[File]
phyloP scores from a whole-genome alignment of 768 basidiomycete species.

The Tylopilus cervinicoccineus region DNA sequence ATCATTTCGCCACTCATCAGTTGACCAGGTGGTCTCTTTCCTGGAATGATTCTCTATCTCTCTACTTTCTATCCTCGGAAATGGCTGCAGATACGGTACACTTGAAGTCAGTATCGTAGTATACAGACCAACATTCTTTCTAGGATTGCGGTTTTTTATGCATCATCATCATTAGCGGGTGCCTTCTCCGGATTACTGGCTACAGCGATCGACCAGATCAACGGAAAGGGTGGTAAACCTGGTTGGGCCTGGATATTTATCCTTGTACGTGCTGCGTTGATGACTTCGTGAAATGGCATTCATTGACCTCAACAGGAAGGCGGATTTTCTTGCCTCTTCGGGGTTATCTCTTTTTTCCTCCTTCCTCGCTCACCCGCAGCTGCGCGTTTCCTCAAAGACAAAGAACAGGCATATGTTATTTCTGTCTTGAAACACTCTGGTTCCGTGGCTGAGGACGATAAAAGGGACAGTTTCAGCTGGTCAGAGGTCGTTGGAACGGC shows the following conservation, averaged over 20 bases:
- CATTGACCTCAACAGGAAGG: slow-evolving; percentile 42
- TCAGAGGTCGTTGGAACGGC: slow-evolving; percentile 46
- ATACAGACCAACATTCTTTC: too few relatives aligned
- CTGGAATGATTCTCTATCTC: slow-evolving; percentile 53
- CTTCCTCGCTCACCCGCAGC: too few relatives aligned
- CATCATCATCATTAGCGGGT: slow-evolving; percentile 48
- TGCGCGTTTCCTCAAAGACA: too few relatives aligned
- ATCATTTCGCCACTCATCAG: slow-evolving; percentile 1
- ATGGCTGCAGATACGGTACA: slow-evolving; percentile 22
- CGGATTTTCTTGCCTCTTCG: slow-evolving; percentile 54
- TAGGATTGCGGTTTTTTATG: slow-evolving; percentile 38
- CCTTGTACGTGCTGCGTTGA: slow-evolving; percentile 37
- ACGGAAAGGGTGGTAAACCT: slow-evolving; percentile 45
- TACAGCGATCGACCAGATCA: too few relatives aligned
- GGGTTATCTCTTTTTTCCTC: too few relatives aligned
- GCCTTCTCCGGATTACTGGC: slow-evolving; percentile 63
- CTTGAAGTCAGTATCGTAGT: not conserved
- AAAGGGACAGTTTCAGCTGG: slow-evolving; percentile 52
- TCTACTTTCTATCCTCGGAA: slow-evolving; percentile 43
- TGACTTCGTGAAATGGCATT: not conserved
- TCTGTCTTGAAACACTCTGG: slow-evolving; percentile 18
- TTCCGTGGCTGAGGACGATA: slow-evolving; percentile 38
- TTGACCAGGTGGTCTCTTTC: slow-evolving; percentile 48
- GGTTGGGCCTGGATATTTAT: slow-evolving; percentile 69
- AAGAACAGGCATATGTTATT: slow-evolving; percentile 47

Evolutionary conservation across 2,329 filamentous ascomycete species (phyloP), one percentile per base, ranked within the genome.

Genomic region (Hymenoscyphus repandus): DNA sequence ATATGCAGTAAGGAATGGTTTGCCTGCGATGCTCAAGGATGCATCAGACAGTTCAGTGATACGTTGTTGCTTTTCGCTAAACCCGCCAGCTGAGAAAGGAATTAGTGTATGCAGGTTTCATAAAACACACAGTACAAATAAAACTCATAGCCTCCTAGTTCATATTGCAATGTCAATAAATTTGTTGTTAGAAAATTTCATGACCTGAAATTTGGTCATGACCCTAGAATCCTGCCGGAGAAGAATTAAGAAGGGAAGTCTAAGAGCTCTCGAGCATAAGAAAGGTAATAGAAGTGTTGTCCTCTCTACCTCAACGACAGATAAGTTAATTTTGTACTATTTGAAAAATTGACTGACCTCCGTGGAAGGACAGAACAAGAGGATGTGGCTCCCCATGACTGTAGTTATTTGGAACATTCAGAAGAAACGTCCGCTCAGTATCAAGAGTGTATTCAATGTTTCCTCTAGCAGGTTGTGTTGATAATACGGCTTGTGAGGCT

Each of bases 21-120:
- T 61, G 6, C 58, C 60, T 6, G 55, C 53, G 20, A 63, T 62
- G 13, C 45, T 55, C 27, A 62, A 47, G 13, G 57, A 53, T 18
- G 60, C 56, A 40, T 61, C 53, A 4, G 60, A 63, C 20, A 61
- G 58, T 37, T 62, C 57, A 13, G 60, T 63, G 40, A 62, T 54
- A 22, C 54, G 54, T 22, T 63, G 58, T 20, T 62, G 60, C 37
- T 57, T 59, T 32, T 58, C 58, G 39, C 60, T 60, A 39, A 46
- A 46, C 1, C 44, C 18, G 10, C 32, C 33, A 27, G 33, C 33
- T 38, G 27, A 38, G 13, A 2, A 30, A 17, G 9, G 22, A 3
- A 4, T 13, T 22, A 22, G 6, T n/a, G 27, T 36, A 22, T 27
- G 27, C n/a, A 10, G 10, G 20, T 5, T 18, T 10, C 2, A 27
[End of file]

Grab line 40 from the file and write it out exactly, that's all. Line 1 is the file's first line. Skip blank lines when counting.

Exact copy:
- G 27, C n/a, A 10, G 10, G 20, T 5, T 18, T 10, C 2, A 27